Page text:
On the other hand, when searching a Web site or a corporate knowledge base, what you need to find may be worded in a particular way, and morphological and semantic paraphrase support may be necessary to find it. For example, in an experimental version of our search engine, indexing the Sun Labs Web site, the query clockless design retrieved passages involving asynchronous design. The conceptual index revealed that only two documents on the site mentioned clockless, and 142 mentioned asynchronous. If you were looking for this information without benefit of paraphrase support, you might go away without knowing that you had missed most of what was there.

It would be possible, in principle, to apply the same kinds of semantic and morphological expansions to the entire Web, using the specific-passage-retrieval technique, but that has not been my primary target. The Web is so vast that it is difficult to predict what would happen without trying it. There would probably be more issues with word sense ambiguity, and a global conceptual taxonomy would be awe inspiring. It would be an interesting challenge. Certainly the cost would be greater than for current Web search engines and might not fit their business models.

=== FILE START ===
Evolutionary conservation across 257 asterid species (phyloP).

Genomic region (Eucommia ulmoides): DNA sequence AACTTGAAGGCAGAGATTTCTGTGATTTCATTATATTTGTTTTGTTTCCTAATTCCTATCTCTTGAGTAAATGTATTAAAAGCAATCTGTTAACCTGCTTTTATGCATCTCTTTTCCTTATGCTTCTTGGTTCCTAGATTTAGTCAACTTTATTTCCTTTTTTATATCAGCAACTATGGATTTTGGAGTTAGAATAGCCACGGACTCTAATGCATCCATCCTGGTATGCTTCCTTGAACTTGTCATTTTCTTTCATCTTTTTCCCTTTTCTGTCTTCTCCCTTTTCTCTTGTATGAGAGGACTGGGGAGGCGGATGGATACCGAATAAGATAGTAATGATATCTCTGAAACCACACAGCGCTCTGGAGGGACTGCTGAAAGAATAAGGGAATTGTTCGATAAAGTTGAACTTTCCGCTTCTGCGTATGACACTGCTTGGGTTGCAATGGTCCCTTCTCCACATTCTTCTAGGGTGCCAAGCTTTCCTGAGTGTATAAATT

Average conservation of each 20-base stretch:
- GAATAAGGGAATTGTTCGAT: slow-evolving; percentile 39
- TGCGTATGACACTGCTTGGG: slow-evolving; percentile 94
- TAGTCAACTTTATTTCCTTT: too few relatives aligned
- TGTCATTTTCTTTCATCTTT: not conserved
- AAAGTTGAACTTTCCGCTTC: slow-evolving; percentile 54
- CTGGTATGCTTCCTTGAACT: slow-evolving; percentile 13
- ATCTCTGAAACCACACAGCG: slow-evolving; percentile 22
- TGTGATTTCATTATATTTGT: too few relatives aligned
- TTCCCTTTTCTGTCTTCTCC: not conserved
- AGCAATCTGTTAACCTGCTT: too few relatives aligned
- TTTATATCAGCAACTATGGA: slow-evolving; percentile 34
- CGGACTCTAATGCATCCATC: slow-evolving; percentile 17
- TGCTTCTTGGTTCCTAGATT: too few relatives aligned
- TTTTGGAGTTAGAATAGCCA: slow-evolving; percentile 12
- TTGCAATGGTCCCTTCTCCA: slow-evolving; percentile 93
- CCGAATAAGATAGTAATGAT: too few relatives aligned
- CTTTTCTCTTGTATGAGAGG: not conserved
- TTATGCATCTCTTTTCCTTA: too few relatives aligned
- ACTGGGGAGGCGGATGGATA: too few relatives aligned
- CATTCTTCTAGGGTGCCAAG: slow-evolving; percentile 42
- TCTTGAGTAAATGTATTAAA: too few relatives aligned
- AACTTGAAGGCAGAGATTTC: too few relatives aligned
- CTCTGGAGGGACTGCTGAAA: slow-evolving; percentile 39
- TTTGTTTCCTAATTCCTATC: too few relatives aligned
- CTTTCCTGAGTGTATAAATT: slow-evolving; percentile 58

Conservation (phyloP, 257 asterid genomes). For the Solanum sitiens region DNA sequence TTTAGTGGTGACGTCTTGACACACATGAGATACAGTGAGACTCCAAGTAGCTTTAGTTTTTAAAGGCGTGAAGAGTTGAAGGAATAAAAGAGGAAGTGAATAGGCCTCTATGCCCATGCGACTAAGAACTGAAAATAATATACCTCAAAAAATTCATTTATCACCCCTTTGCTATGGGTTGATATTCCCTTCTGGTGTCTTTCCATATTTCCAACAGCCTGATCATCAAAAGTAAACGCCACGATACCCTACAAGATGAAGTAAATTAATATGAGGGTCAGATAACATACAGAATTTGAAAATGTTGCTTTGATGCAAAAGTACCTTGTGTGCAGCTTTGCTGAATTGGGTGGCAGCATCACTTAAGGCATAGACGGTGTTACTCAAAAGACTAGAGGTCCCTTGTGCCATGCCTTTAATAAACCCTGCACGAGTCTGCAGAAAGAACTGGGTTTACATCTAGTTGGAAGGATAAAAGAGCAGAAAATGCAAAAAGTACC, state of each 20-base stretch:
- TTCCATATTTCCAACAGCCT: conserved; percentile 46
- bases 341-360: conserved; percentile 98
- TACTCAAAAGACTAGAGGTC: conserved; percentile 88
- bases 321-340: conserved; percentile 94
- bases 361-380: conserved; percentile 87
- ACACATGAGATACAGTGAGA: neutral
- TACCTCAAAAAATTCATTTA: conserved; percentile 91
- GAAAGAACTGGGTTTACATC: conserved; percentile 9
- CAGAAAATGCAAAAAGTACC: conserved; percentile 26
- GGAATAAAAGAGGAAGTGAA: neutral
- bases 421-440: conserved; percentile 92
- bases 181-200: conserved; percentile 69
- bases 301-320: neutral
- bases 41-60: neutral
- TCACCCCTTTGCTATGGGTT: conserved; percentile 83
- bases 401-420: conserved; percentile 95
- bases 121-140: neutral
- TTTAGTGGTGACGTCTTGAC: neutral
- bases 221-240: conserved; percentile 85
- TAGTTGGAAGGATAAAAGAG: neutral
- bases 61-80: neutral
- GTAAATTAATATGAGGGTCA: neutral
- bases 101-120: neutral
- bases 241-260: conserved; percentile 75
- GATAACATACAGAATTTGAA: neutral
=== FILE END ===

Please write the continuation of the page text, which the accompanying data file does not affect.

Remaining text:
The specific-passage-retrieval algorithm lends itself to applications of large scale, because it allows a collection to be subdivided and the search to be distributed, with the results easily collated (because the penalty scores are independent of collection statistics). In theory, this could be used for a kind of federated Web search in which owners of content could provide their own indexing and search and could update their indexes whenever the content changed. This would address a fundamental problem of Web searching: the never-ending task of repeatedly crawling the Web, trying to keep the indexes current.